Coughs associated with a cold or the flu tend to last a week or 2, most clearing up within about 3 weeks. A post-viral cough may persist for several (up to about 8) weeks after a viral illness, while some coughs persist for longer and are usually a sign of an underlying problem.
In adults and children, a cough is described as acute (short term) if you have been coughing for up to 2 weeks.
Is it a loud cough that sounds like a seal bark and accompanied by high-pitched breathing?
This could be crouped, and the cough can often be accompanied by stridor, a high-pitched breathing sound from the upper airway. Croup is a viral infection that causes some narrowing of the airway at the level of the vocal cords. This usually clears up, but severe cases may require hospitalization, so contact your child’s pediatrician immediately.
It’s important to have a doctor for yourself and your children, so you have someone you trust with any health concerns. If you don’t already have a primary care provider, you can find one that fits the needs of you and your family here.
How to Get Rid of Mucus Buildup in Lungs Naturally
Looking for natural ways on how to get rid of mucus in your lungs? Here are some helpful tips provided by Medical News Today and the National Jewish Health Foundation that your clinician may recommend you try at home:
Mucus: The Protector
Mucus can vary slightly depending on what part of the body produces it, but typically it is made up of 98 percent water, 1 percent salt and 1 percent biopolymers—very long molecules that interact with one another and give mucus that gel-like quality.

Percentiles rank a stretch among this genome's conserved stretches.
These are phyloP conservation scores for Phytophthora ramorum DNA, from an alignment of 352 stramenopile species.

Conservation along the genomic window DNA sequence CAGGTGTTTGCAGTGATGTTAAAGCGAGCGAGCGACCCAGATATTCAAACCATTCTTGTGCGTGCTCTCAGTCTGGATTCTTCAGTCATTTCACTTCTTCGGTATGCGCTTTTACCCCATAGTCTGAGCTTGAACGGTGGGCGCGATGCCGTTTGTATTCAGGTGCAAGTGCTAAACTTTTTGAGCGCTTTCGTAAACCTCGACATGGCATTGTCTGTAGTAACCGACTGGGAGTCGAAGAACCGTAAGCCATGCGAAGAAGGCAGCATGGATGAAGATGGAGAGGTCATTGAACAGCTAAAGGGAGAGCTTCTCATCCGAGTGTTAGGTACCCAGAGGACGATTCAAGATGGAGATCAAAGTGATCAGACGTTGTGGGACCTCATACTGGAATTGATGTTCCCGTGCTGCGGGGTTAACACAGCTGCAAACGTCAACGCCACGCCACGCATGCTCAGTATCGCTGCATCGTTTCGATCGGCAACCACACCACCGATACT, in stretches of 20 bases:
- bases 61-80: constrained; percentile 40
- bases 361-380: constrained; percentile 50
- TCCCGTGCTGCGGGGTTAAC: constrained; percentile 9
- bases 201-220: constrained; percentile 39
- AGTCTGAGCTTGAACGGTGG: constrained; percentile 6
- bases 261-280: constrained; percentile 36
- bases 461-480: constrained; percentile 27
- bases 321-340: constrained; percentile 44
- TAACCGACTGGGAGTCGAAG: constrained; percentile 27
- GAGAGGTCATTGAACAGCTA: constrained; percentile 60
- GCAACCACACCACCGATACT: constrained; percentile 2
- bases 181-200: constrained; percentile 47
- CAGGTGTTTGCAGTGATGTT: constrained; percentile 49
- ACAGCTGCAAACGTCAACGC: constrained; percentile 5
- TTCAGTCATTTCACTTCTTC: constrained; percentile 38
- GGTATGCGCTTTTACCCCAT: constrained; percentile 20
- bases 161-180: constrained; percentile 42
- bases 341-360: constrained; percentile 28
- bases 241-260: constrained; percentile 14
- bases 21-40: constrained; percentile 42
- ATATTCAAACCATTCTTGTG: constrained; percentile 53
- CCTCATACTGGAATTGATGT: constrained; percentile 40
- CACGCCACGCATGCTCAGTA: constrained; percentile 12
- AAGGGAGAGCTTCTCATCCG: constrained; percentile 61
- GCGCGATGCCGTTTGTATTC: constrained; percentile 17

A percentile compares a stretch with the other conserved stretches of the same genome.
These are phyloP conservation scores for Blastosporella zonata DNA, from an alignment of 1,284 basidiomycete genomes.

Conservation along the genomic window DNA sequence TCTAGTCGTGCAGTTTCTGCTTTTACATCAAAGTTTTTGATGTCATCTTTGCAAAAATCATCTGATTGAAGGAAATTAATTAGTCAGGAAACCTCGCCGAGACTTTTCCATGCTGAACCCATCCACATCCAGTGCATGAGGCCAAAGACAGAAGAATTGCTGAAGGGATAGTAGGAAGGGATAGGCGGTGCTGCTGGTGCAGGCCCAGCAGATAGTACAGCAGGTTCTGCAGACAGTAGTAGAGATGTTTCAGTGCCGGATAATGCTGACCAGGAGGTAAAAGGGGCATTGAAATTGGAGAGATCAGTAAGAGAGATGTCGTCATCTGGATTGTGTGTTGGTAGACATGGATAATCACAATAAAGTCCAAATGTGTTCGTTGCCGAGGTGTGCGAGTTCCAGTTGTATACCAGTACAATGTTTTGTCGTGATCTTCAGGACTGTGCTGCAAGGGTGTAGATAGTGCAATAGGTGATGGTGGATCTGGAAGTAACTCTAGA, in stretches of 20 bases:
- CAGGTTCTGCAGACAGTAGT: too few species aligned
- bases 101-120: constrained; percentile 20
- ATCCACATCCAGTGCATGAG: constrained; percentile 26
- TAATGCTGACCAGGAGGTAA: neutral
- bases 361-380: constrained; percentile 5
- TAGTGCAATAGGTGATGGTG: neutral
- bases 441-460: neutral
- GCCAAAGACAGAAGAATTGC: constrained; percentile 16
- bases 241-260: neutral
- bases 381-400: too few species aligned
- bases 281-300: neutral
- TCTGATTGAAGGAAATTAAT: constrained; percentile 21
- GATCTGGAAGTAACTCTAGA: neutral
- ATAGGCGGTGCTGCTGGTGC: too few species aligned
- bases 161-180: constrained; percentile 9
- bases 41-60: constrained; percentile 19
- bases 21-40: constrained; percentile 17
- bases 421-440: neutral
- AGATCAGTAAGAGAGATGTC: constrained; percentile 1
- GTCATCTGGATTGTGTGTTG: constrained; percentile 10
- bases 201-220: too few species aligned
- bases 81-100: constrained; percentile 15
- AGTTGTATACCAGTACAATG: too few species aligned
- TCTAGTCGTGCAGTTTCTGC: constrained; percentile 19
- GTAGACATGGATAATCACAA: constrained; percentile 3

“It’s a great substance,” says Dr. Boucher, a James C. Moeser eminent distinguished professor of medicine. “It’s like a cross between Jell-O and glue that lines many surfaces of your body that typically interface with the outside world. It’s designed to both keep those surfaces moist and healthy and to trap foreign materials like infectious agents.”
Explainer: The benefits of phlegm, mucus and snot
The new data might help doctors better gauge which treatments work, and what new medicines might help patients breathe more freely.
“We wanted to know how mucus is cleared by cough,” says Brian Button. He studies biophysics — the physics of living things — at the University of North Carolina in Chapel Hill. Phlegm gunks up the lungs in two ways. The first is adhesion, the tendency of mucus to stick to the surface of the lungs. The second is cohesion, the tendency of mucus to stick to itself.